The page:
Defining Trust

I still enjoy being surprised by synchronicity.

In this week, our adopted daughter asked me, what is trust? That afternoon a client asked the same question.

So what is trust?

In the interpersonal economy of relationships, trust is a social commodity that most people value highly. None of us like to have our trust broken. Some of us trust easily, others find it very difficult. When trust is kept we feel validated and relationships grow stronger.

That said, few us of us think about what trust is. Allow me then, to share the outcome of the two conversations referred to.

We defined trust as the choice we make to assume that someone will keep us (our words, shared actions or feelings) safe.

It is a choice. Consciously or unconsciously we choose to trust someone. It has been some time now that I have had the realization that trust is a gift. We always give it away.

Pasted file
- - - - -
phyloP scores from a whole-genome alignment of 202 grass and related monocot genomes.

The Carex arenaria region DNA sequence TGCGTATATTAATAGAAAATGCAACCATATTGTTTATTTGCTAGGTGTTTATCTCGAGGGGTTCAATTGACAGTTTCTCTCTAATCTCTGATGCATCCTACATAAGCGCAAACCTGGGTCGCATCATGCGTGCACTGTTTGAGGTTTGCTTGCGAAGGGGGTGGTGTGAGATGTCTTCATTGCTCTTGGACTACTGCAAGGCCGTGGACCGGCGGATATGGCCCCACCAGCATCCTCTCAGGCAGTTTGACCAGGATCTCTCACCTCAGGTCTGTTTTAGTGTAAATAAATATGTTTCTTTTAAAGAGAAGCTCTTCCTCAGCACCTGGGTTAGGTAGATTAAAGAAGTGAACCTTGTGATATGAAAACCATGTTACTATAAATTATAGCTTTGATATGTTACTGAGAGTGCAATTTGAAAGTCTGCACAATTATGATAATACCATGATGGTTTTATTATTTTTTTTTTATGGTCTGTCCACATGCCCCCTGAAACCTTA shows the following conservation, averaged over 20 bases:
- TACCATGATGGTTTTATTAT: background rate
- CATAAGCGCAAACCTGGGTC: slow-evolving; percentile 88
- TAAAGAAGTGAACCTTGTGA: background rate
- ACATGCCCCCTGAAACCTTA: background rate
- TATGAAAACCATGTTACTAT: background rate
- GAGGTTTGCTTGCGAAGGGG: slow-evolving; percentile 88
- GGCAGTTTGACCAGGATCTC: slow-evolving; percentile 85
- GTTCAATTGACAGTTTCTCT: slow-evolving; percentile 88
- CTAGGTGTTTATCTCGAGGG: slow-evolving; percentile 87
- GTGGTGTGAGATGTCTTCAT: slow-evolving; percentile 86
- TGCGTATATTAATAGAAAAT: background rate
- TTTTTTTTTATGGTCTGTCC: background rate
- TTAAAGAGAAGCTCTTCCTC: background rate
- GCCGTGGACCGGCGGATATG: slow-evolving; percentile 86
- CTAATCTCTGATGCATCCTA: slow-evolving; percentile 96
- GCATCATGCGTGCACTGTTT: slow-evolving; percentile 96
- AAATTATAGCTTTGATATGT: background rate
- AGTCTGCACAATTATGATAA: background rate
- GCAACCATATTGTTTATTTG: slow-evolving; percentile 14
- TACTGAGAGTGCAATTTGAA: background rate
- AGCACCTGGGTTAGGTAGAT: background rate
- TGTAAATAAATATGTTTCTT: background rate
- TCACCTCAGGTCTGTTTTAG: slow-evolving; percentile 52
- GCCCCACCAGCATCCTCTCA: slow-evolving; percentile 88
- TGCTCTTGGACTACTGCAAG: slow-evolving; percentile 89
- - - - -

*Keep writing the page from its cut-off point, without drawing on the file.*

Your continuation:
Nobody can deserve trust. This statement is a cop out of taking the responsibility of who you choose to trust. All people all fallible. The best of us make mistakes. All people disappoint. We do not want to, but we do. So nobody can deserve trust.

But we trust anyway. We have the hope that through trusting someone, we will be kept safe. And this is okey. Knowing that trust is a gift, we can take ownership of our own vulnerability and choose to share ourselves with someone.

Owning up to this vulnerability, also empowers us to deal with the dissapointment when trust is broken. But, and this is always surprisingly good, we also enjoy the validation when the gift of trust is returned to us with interest – someone sharing their gift of trust with us.

Suddenly Louis Armstrong’s song “What a wonderful world” pops into my head.

Still trusting

H

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